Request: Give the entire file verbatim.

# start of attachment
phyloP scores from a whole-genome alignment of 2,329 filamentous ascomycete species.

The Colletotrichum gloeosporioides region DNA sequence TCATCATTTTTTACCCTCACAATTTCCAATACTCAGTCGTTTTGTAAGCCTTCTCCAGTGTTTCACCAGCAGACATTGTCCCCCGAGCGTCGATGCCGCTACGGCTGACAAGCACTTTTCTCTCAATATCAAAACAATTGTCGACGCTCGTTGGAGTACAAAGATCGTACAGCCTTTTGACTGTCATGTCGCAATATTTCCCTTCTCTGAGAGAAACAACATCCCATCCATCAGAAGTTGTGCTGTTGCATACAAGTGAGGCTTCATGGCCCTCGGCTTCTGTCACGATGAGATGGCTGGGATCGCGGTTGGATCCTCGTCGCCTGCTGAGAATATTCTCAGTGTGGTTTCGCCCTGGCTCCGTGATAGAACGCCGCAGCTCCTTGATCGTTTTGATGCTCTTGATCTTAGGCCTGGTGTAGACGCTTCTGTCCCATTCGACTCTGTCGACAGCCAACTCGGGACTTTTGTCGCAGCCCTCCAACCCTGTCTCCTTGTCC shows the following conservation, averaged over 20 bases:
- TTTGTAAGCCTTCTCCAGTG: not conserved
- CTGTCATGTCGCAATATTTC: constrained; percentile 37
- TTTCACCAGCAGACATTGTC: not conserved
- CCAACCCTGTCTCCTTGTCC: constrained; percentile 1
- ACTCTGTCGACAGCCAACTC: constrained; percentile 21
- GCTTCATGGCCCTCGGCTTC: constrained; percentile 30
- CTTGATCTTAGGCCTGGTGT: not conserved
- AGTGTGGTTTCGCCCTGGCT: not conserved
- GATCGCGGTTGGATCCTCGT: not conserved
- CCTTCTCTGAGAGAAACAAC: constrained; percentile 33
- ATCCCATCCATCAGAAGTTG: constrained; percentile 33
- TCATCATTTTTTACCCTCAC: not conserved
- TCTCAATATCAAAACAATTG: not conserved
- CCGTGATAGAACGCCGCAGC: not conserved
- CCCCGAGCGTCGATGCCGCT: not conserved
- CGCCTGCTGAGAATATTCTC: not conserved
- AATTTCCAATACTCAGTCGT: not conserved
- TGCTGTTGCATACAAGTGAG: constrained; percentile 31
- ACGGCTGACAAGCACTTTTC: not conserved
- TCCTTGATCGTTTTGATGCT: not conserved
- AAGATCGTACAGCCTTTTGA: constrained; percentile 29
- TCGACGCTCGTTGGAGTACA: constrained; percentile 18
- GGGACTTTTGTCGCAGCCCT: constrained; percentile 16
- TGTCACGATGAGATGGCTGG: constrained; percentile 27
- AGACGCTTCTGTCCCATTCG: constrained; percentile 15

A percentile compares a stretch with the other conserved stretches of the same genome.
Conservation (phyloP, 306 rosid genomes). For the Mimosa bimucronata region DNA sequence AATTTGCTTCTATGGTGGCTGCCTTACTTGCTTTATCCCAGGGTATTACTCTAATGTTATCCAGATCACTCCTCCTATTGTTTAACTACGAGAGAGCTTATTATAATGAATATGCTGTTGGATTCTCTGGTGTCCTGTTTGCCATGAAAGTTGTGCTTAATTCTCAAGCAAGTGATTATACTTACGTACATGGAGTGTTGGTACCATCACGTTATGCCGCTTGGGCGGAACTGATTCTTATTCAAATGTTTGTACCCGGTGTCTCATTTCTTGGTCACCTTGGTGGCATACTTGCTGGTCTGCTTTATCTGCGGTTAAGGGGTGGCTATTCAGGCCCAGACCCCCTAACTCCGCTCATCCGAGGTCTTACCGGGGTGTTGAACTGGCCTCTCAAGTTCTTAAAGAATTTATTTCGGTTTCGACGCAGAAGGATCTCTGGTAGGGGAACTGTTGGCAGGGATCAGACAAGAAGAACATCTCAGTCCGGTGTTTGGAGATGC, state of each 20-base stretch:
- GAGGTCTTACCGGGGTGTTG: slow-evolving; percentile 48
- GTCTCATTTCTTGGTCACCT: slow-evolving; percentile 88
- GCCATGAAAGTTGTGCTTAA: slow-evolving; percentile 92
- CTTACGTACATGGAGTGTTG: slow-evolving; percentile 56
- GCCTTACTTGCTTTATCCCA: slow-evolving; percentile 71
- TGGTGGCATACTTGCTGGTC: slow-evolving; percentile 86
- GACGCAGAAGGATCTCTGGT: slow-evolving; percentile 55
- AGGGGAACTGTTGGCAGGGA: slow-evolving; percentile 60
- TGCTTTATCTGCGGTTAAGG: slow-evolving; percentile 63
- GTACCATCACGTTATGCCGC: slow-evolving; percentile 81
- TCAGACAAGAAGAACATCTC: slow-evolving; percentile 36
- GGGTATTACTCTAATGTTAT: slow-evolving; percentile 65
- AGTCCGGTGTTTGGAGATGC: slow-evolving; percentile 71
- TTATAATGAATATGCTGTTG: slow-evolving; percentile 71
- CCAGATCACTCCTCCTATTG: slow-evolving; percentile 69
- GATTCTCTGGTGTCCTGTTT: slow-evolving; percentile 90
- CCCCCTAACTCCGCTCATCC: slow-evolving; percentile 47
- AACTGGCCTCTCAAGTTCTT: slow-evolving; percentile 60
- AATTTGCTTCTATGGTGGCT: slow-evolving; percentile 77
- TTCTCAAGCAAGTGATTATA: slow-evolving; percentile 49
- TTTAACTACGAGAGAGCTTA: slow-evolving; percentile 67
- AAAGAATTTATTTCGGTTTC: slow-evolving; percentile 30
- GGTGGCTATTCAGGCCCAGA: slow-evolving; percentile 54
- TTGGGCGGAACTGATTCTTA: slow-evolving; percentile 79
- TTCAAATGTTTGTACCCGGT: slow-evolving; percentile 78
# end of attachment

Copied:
phyloP scores from a whole-genome alignment of 2,329 filamentous ascomycete species.

The Colletotrichum gloeosporioides region DNA sequence TCATCATTTTTTACCCTCACAATTTCCAATACTCAGTCGTTTTGTAAGCCTTCTCCAGTGTTTCACCAGCAGACATTGTCCCCCGAGCGTCGATGCCGCTACGGCTGACAAGCACTTTTCTCTCAATATCAAAACAATTGTCGACGCTCGTTGGAGTACAAAGATCGTACAGCCTTTTGACTGTCATGTCGCAATATTTCCCTTCTCTGAGAGAAACAACATCCCATCCATCAGAAGTTGTGCTGTTGCATACAAGTGAGGCTTCATGGCCCTCGGCTTCTGTCACGATGAGATGGCTGGGATCGCGGTTGGATCCTCGTCGCCTGCTGAGAATATTCTCAGTGTGGTTTCGCCCTGGCTCCGTGATAGAACGCCGCAGCTCCTTGATCGTTTTGATGCTCTTGATCTTAGGCCTGGTGTAGACGCTTCTGTCCCATTCGACTCTGTCGACAGCCAACTCGGGACTTTTGTCGCAGCCCTCCAACCCTGTCTCCTTGTCC shows the following conservation, averaged over 20 bases:
- TTTGTAAGCCTTCTCCAGTG: not conserved
- CTGTCATGTCGCAATATTTC: constrained; percentile 37
- TTTCACCAGCAGACATTGTC: not conserved
- CCAACCCTGTCTCCTTGTCC: constrained; percentile 1
- ACTCTGTCGACAGCCAACTC: constrained; percentile 21
- GCTTCATGGCCCTCGGCTTC: constrained; percentile 30
- CTTGATCTTAGGCCTGGTGT: not conserved
- AGTGTGGTTTCGCCCTGGCT: not conserved
- GATCGCGGTTGGATCCTCGT: not conserved
- CCTTCTCTGAGAGAAACAAC: constrained; percentile 33
- ATCCCATCCATCAGAAGTTG: constrained; percentile 33
- TCATCATTTTTTACCCTCAC: not conserved
- TCTCAATATCAAAACAATTG: not conserved
- CCGTGATAGAACGCCGCAGC: not conserved
- CCCCGAGCGTCGATGCCGCT: not conserved
- CGCCTGCTGAGAATATTCTC: not conserved
- AATTTCCAATACTCAGTCGT: not conserved
- TGCTGTTGCATACAAGTGAG: constrained; percentile 31
- ACGGCTGACAAGCACTTTTC: not conserved
- TCCTTGATCGTTTTGATGCT: not conserved
- AAGATCGTACAGCCTTTTGA: constrained; percentile 29
- TCGACGCTCGTTGGAGTACA: constrained; percentile 18
- GGGACTTTTGTCGCAGCCCT: constrained; percentile 16
- TGTCACGATGAGATGGCTGG: constrained; percentile 27
- AGACGCTTCTGTCCCATTCG: constrained; percentile 15

A percentile compares a stretch with the other conserved stretches of the same genome.
Conservation (phyloP, 306 rosid genomes). For the Mimosa bimucronata region DNA sequence AATTTGCTTCTATGGTGGCTGCCTTACTTGCTTTATCCCAGGGTATTACTCTAATGTTATCCAGATCACTCCTCCTATTGTTTAACTACGAGAGAGCTTATTATAATGAATATGCTGTTGGATTCTCTGGTGTCCTGTTTGCCATGAAAGTTGTGCTTAATTCTCAAGCAAGTGATTATACTTACGTACATGGAGTGTTGGTACCATCACGTTATGCCGCTTGGGCGGAACTGATTCTTATTCAAATGTTTGTACCCGGTGTCTCATTTCTTGGTCACCTTGGTGGCATACTTGCTGGTCTGCTTTATCTGCGGTTAAGGGGTGGCTATTCAGGCCCAGACCCCCTAACTCCGCTCATCCGAGGTCTTACCGGGGTGTTGAACTGGCCTCTCAAGTTCTTAAAGAATTTATTTCGGTTTCGACGCAGAAGGATCTCTGGTAGGGGAACTGTTGGCAGGGATCAGACAAGAAGAACATCTCAGTCCGGTGTTTGGAGATGC, state of each 20-base stretch:
- GAGGTCTTACCGGGGTGTTG: slow-evolving; percentile 48
- GTCTCATTTCTTGGTCACCT: slow-evolving; percentile 88
- GCCATGAAAGTTGTGCTTAA: slow-evolving; percentile 92
- CTTACGTACATGGAGTGTTG: slow-evolving; percentile 56
- GCCTTACTTGCTTTATCCCA: slow-evolving; percentile 71
- TGGTGGCATACTTGCTGGTC: slow-evolving; percentile 86
- GACGCAGAAGGATCTCTGGT: slow-evolving; percentile 55
- AGGGGAACTGTTGGCAGGGA: slow-evolving; percentile 60
- TGCTTTATCTGCGGTTAAGG: slow-evolving; percentile 63
- GTACCATCACGTTATGCCGC: slow-evolving; percentile 81
- TCAGACAAGAAGAACATCTC: slow-evolving; percentile 36
- GGGTATTACTCTAATGTTAT: slow-evolving; percentile 65
- AGTCCGGTGTTTGGAGATGC: slow-evolving; percentile 71
- TTATAATGAATATGCTGTTG: slow-evolving; percentile 71
- CCAGATCACTCCTCCTATTG: slow-evolving; percentile 69
- GATTCTCTGGTGTCCTGTTT: slow-evolving; percentile 90
- CCCCCTAACTCCGCTCATCC: slow-evolving; percentile 47
- AACTGGCCTCTCAAGTTCTT: slow-evolving; percentile 60
- AATTTGCTTCTATGGTGGCT: slow-evolving; percentile 77
- TTCTCAAGCAAGTGATTATA: slow-evolving; percentile 49
- TTTAACTACGAGAGAGCTTA: slow-evolving; percentile 67
- AAAGAATTTATTTCGGTTTC: slow-evolving; percentile 30
- GGTGGCTATTCAGGCCCAGA: slow-evolving; percentile 54
- TTGGGCGGAACTGATTCTTA: slow-evolving; percentile 79
- TTCAAATGTTTGTACCCGGT: slow-evolving; percentile 78